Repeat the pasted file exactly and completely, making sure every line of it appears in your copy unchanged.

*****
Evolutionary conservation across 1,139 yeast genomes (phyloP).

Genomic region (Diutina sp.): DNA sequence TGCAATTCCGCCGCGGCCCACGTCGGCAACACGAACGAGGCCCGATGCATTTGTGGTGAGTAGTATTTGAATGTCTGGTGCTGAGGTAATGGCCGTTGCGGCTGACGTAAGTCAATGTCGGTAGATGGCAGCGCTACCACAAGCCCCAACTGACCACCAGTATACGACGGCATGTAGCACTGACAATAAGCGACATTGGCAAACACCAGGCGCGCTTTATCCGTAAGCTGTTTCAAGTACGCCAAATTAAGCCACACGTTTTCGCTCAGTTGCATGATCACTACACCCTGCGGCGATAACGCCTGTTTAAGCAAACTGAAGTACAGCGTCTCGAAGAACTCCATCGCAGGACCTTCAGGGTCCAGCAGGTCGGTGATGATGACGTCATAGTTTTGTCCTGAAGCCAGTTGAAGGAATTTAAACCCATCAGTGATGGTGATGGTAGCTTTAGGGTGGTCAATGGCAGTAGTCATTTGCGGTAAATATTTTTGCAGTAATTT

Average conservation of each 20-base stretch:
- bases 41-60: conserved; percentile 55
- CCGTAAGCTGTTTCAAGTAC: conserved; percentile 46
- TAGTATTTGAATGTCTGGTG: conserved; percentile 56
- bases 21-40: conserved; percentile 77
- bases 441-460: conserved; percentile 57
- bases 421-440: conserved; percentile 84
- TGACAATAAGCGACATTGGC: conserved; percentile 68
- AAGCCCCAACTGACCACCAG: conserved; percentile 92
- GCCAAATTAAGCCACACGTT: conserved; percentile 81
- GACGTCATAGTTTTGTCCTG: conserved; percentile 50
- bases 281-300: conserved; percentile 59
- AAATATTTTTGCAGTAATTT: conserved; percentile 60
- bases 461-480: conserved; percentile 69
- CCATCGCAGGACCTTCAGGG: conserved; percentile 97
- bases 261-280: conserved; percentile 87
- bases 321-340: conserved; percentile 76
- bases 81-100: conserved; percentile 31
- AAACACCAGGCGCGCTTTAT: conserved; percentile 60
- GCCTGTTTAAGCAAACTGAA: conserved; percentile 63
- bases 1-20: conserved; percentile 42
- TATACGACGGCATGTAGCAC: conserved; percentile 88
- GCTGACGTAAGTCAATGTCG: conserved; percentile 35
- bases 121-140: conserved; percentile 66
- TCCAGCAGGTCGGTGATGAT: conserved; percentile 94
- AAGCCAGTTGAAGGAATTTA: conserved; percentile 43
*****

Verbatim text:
Evolutionary conservation across 1,139 yeast genomes (phyloP).

Genomic region (Diutina sp.): DNA sequence TGCAATTCCGCCGCGGCCCACGTCGGCAACACGAACGAGGCCCGATGCATTTGTGGTGAGTAGTATTTGAATGTCTGGTGCTGAGGTAATGGCCGTTGCGGCTGACGTAAGTCAATGTCGGTAGATGGCAGCGCTACCACAAGCCCCAACTGACCACCAGTATACGACGGCATGTAGCACTGACAATAAGCGACATTGGCAAACACCAGGCGCGCTTTATCCGTAAGCTGTTTCAAGTACGCCAAATTAAGCCACACGTTTTCGCTCAGTTGCATGATCACTACACCCTGCGGCGATAACGCCTGTTTAAGCAAACTGAAGTACAGCGTCTCGAAGAACTCCATCGCAGGACCTTCAGGGTCCAGCAGGTCGGTGATGATGACGTCATAGTTTTGTCCTGAAGCCAGTTGAAGGAATTTAAACCCATCAGTGATGGTGATGGTAGCTTTAGGGTGGTCAATGGCAGTAGTCATTTGCGGTAAATATTTTTGCAGTAATTT

Average conservation of each 20-base stretch:
- bases 41-60: conserved; percentile 55
- CCGTAAGCTGTTTCAAGTAC: conserved; percentile 46
- TAGTATTTGAATGTCTGGTG: conserved; percentile 56
- bases 21-40: conserved; percentile 77
- bases 441-460: conserved; percentile 57
- bases 421-440: conserved; percentile 84
- TGACAATAAGCGACATTGGC: conserved; percentile 68
- AAGCCCCAACTGACCACCAG: conserved; percentile 92
- GCCAAATTAAGCCACACGTT: conserved; percentile 81
- GACGTCATAGTTTTGTCCTG: conserved; percentile 50
- bases 281-300: conserved; percentile 59
- AAATATTTTTGCAGTAATTT: conserved; percentile 60
- bases 461-480: conserved; percentile 69
- CCATCGCAGGACCTTCAGGG: conserved; percentile 97
- bases 261-280: conserved; percentile 87
- bases 321-340: conserved; percentile 76
- bases 81-100: conserved; percentile 31
- AAACACCAGGCGCGCTTTAT: conserved; percentile 60
- GCCTGTTTAAGCAAACTGAA: conserved; percentile 63
- bases 1-20: conserved; percentile 42
- TATACGACGGCATGTAGCAC: conserved; percentile 88
- GCTGACGTAAGTCAATGTCG: conserved; percentile 35
- bases 121-140: conserved; percentile 66
- TCCAGCAGGTCGGTGATGAT: conserved; percentile 94
- AAGCCAGTTGAAGGAATTTA: conserved; percentile 43